“I heard a crack and knew I was f**ked.”
That was how one survivor of the Berkeley balcony collapse is said to have recalled the moment that left the student with grave injuries that night in June 2015.
The settlement of the two main outstanding lawsuits before California’s court relating to the tragedy means that the survivors are less likely to have to relive, in court, those terrifying minutes when the fourth-floor balcony, weakened by dry rot, collapsed sending 13 Irish students to the street below.
What was supposed to have been the summer of a lifetime on the J-1 visa programme turned into a nightmare. The injured were enjoying a 21st birthday party in apartment 405 of Library Gardens in the early hours of June 16th, 2015 and now have a lifetime of dealing with what happened that night.
The trial of the actions taken by the families of the six students who died in the tragedy and the seven survivors was scheduled to begin in a courtroom in Berkeley on February 5th.
Although one building contractor has so far refused to settle, out of more than 30 defendants sued, the ending of the cases against the biggest defendants significantly reduces the chances of the families and survivors seeing the inside of a California courtroom.
These latest settlements will come with great relief to the relatives of Eoghan Culligan, Lorcán Miller, Nick Schuster, Eimear Walsh, Olivia Burke and her cousin Ashley Donohoe who died, and to the seven survivors. The families will not have to endure what could have been a lengthy, difficult trial against two formidable corporate adversaries.
The seven survivors – Aoife Beary, Clodagh Cogley, Seán Fahey, Conor Flynn, Jack Halpin, Niall Murray and Hannah Waters – who suffered grave injuries that night have already had a taste of what was to come. Each had to face questioning by the defendants' lawyers in depositions.
All but one of the construction companies and associated building contractors who were behind the shoddy workmanship that led to the defects of the balcony have settled the legal actions taken by the 13 plaintiffs. The main focus of the litigation was against the multibillion dollar companies that owned and managed the 176-apartment Library Gardens block in downtown Berkeley.
Blackrock, a company with $6 trillion (€5 trillion) in assets under management, and Greystar, which manages about 425,000 apartments worth $80 billion (€68 billion), has deep pockets to cover the multimillion euro damages but could easily have afforded to fight the cases aggressively.
Earlier this year, Blackrock told shareholders in its 2016 annual report that the cases against the “Blackrock Parties” were “without merit” and that it intended to “vigorously defend the actions” while saying that it could not estimate “the possible loss or range of losses from these matters”.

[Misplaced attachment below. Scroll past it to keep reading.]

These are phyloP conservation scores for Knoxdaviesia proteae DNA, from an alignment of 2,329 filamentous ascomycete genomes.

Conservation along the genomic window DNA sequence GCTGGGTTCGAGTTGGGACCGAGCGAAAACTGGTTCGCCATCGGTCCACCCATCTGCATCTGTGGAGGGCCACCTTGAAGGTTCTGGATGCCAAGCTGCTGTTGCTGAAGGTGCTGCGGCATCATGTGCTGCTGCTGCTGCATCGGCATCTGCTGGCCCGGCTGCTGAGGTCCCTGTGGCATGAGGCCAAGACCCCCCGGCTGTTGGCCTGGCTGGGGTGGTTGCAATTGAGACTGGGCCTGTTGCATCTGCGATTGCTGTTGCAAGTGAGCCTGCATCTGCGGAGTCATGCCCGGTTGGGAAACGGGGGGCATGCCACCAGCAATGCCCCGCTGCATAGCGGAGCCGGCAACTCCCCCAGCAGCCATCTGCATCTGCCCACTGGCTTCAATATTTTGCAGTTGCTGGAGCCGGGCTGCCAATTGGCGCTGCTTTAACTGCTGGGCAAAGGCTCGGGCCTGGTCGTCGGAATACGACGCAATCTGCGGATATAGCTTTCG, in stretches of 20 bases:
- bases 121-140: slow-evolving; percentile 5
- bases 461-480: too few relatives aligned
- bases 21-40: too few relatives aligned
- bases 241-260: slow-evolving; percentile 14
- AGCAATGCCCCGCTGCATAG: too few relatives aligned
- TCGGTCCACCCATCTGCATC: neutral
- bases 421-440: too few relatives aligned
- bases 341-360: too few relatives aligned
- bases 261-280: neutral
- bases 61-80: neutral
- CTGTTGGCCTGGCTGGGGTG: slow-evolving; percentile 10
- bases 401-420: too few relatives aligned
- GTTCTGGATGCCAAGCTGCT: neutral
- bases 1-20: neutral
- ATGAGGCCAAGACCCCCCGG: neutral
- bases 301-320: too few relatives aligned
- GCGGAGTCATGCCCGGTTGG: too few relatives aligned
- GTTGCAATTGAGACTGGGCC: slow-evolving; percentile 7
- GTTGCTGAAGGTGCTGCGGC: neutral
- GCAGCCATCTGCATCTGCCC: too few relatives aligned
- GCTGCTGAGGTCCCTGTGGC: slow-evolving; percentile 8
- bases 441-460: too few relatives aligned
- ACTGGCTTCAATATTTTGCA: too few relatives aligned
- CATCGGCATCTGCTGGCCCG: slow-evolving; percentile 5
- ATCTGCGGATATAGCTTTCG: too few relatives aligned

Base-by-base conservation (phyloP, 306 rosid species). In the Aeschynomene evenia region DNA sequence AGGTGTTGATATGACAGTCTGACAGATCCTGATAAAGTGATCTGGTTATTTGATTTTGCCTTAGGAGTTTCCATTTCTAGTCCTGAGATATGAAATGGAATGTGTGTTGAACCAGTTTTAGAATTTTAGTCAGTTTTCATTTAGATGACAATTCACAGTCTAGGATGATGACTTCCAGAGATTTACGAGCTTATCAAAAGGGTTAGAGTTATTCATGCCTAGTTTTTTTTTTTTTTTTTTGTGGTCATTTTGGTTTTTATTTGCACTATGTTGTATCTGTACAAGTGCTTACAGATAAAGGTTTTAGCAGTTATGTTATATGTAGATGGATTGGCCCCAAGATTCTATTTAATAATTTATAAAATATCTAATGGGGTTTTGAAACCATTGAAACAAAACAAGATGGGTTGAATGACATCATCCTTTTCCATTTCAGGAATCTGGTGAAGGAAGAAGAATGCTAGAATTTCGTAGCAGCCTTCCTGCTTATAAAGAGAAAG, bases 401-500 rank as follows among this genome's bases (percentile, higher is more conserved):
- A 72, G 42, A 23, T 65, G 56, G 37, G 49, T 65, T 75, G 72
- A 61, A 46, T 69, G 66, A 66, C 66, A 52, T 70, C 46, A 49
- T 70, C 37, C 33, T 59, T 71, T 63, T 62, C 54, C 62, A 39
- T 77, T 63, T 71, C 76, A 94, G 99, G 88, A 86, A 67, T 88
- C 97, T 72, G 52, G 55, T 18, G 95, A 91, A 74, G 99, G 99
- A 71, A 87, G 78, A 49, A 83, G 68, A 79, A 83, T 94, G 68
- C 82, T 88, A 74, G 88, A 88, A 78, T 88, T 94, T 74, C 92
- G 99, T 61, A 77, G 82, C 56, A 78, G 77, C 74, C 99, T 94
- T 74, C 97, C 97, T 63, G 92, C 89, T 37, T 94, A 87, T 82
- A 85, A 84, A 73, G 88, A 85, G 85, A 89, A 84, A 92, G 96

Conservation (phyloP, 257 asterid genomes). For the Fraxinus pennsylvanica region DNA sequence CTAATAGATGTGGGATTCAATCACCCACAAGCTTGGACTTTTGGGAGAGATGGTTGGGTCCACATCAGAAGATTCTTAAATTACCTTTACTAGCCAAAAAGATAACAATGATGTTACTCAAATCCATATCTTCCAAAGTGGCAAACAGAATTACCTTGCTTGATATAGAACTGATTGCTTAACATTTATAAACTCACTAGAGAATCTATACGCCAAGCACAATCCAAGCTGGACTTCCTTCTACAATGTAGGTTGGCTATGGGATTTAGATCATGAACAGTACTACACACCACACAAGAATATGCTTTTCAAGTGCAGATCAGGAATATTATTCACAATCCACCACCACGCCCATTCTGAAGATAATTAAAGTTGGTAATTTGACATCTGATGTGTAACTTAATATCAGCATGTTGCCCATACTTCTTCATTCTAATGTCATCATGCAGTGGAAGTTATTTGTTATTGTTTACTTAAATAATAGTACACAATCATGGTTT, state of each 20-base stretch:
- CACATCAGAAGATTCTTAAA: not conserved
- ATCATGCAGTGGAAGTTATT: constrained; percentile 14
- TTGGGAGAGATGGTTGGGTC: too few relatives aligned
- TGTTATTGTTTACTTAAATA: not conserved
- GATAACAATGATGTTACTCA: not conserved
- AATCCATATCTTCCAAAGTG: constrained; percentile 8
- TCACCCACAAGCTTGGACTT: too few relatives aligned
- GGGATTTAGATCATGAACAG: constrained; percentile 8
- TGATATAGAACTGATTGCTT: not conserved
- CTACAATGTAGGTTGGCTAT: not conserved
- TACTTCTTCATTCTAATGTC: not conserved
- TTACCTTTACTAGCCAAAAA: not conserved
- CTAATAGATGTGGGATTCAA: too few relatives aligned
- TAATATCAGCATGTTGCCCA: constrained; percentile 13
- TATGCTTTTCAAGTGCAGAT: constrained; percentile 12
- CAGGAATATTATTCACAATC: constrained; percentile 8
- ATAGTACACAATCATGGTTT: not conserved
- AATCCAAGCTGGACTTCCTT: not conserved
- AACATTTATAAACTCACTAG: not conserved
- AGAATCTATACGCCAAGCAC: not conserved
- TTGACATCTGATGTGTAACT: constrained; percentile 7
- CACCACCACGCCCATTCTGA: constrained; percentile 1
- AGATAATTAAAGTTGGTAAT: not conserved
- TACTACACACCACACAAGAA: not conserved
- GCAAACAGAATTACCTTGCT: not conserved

The company, which is listed on the New York Stock Exchange, claimed in court as recently as last month that it had no role in the ownership or management of the apartment as it had nothing to do with the company that owned the apartment block or the fund that owned that company.
The facts of the case were incontrovertible. A waterproofing protective membrane was not installed between the flooring of the balcony and the joists when it was built between October 2005 and August 2006. During that time, there was an unusually high level of rainfall in Berkeley.
The flooring was made from a type of wooden board that was a more water absorbent material than plywood, which was supposed to have been used in the construction of the balcony.
The California building regulator, the Contractors’ State Licensing Board, concluded in a report earlier this year that the balcony should have been able to support the weight of the 13 students.
It identified water damage between the joists and the flooring that caused the destructive dry rot.
Segue Construction, the California company that built the apartment block, had its building licence revoked as a result of the balcony's failure. The regulator said that the company "wilfully departed" from trade standards for good and workmanlike construction.
The legal actions came down to which companies should bear responsibility for the tragedy. While Segue and the building contractors erred in the construction, the owner and manager of the property should have inspected and ensured it was defect-free in annual inspections. They did not.
The settlement amounts paid to the families and survivors are said to be substantial, illustrating the extent to which the defendants have taken the blame for this tragedy.
Now the focus for at least one family, the relatives of Ashley Donohoe and Olivia Burke, will be pushing for new legislation in California to change state regulations on building inspections and materials and “secret” settlements around building defects to prevent a similar tragedy reoccurring.
“Nothing will ever replace our daughter, our niece or the other four students who died that night,” said the Donohoe family in a statement.
“After this tragedy, I would hope all that were involved will join us in our efforts to ensure there are proper changes to the building codes and regulations in California.”